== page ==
Commissioner Camuso’s concerns



Maine’s new fish and wildlife boss, Judy Camuso, who has been at the Maine Department of Inland Fisheries and Wildlife (MDIF&W) helm since January, shared her views recently as a guest on my Sunday night statewide radio program “Maine Outdoors” (103.9, 101.3 and 95.1 FM).

Throughout the interview her unbridled enthusiasm for her new job, as well as her resolve to be a leader who listens, came through loud and clear. “I love this job!” she exclaimed. The former wildlife director for MDIF&W, Camuso believes that she has “the best job in the world” and speaks with pride about the “professionals” who make up the department.

What are her priorities? Aware that hunting in Maine, and the decline of nonresident deer hunters, needs to be turned around, she hopes to address this through aggressive marketing and sound whitetail management.

“If the anti-bear hunting element from out of state makes another attempt to ban bear trapping and hunting with hounds,” I asked, “will you stand behind our trappers and houndsmen?”

Camuso was unequivocal in her answer. She said that managing growing bear populations makes it imperative to support any type of legal bear harvesting, including trapping and hunting with dogs.

She believes that the essence of her leadership role is putting the right people in the right jobs and standing behind them. Along with this, she emphasized that “good leaders listen” and she plans on making public contact as much as her job will allow.

From one listener who called in on the show, the commissioner did take some heat when it came to a longtime complaint: complicated fishing regulations. She indicated that there is more that can be done to simplify fishing regs, but that careful pond-by-pond management of Maine’s sport fishery has led to improved fishing in the past few years.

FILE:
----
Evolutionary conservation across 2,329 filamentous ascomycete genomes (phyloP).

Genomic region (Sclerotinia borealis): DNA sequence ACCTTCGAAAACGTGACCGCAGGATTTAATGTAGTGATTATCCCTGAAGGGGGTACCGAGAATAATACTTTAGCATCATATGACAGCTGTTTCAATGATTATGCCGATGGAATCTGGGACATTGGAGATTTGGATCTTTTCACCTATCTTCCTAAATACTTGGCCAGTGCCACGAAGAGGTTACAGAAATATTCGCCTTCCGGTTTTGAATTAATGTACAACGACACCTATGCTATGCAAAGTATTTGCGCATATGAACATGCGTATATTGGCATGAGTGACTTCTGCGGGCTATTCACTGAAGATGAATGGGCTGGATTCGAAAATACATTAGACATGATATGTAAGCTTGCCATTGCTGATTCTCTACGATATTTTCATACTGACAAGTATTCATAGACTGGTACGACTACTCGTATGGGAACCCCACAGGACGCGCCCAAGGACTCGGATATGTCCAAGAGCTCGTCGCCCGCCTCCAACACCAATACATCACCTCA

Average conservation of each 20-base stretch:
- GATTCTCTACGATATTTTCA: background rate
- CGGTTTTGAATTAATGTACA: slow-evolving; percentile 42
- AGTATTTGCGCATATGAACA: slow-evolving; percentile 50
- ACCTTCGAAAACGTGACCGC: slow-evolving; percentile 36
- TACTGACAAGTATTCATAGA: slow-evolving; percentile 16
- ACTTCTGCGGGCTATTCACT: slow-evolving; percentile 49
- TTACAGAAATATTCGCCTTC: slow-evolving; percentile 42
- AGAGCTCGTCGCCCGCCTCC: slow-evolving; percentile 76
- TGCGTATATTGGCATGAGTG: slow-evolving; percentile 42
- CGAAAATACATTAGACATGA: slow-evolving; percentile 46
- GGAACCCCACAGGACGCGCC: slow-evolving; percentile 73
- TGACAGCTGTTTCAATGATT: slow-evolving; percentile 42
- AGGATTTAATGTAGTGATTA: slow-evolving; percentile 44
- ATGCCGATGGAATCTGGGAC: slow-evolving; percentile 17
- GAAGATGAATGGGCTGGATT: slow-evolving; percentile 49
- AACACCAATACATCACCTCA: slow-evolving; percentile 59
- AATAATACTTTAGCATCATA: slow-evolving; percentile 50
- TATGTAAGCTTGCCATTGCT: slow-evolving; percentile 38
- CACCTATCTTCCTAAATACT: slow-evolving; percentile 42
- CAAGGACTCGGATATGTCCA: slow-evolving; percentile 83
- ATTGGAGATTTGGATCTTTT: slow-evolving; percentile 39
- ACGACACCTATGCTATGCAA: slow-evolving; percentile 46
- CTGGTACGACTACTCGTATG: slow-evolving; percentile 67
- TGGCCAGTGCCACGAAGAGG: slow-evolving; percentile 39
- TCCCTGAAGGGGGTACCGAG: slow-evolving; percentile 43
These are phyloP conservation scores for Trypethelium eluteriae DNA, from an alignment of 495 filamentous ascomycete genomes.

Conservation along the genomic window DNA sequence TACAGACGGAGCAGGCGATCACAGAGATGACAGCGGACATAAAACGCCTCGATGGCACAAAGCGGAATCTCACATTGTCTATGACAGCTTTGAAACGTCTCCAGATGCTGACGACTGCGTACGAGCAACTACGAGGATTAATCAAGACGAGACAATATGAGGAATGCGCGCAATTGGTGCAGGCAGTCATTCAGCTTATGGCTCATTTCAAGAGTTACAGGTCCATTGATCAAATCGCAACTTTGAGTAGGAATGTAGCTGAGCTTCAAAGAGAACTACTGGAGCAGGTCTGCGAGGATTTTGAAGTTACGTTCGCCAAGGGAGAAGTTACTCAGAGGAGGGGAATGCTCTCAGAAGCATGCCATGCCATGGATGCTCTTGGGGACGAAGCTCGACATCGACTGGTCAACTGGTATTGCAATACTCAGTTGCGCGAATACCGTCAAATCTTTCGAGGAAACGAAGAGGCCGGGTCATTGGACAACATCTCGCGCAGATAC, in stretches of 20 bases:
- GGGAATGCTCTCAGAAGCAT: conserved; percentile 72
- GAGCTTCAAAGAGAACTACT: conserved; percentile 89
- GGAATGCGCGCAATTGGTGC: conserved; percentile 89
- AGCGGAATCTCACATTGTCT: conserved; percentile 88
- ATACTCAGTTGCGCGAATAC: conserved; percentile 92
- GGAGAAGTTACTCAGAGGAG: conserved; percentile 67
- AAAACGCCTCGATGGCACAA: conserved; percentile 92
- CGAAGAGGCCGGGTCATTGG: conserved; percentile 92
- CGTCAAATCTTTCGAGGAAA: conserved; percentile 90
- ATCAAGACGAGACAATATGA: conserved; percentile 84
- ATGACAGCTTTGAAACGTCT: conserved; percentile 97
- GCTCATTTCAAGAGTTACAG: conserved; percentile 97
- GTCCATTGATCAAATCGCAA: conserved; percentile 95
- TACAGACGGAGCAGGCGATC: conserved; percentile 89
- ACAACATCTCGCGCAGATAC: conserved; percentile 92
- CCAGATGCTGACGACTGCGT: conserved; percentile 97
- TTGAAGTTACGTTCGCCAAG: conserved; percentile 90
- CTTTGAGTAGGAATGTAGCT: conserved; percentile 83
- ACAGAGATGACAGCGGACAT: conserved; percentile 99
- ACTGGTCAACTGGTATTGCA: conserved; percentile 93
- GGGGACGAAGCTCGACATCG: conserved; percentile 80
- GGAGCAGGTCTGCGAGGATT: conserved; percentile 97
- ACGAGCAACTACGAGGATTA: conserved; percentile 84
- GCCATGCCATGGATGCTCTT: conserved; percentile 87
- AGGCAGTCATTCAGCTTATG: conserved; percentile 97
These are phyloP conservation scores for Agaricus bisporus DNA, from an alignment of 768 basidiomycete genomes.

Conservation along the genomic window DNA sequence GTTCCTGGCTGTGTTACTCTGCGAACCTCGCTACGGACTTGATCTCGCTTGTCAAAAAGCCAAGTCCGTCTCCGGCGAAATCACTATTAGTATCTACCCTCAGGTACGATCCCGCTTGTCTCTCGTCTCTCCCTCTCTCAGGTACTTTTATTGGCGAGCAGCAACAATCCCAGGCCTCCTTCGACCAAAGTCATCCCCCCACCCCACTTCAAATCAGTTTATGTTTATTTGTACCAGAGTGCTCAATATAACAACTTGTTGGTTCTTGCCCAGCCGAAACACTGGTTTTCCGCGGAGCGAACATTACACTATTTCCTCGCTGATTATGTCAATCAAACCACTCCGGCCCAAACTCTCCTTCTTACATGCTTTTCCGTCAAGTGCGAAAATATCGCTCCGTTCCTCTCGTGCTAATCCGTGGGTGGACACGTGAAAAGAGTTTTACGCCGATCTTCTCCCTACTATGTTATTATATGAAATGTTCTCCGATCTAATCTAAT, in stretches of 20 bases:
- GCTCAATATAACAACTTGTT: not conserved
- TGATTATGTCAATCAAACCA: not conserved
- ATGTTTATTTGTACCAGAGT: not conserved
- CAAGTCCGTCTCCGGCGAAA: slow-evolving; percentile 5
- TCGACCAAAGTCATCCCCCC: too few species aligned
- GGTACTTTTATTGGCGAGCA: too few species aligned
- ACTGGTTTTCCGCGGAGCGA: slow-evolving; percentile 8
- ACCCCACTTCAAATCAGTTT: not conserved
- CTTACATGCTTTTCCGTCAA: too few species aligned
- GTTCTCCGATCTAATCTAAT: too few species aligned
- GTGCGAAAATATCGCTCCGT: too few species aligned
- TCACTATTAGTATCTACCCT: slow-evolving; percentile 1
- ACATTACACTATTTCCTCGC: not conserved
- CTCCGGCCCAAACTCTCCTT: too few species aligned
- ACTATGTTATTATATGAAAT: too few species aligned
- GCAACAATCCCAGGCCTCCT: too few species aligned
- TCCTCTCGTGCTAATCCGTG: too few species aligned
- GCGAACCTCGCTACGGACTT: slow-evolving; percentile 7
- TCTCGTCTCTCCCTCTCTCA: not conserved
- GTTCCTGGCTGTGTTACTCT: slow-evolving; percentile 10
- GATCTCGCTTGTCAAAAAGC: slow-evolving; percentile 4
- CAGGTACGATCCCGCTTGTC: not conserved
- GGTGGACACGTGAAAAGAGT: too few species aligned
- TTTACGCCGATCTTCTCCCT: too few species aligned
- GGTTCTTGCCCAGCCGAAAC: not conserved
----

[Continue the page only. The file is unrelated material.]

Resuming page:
Anyone who has ever served as commissioner of the MDIF&W will most likely tell you that it’s anything but dull. As a matter of fact, just about anyone who has worked for MDIF&W in the same building within earshot of the commissioner’s top floor office, will attest that there is a burden to bear for those for whom the buck stops at the Augusta fish and wildlife department.

Sportsmen and women and the organizations that represent them, as a rule, tend to know best how to manage deer populations, regulate the state’s sport fishery, or control coyotes. And they are not timid about expressing their views to any sitting fish and wildlife commissioner.

Suffice to say that any commissioner worth his or her salt has to walk a tight rope trying to accommodate diverse constituencies while at the same time making hard choices, even when those choices aren’t always popular.

Historically, just about every Maine fish and wildlife commissioner has enjoyed the luxury of a so-called “honeymoon period” when new to the job. The duration of this varies but generally comes to a screeching halt when the first big hunting or fishing controversy rises to the fore.

It looks like Maine’s first female fish and wildlife leader is up to the challenge and formulating her own management style. As she well knows, Maine sportsmen are tuned in, and will be in the months and years ahead.

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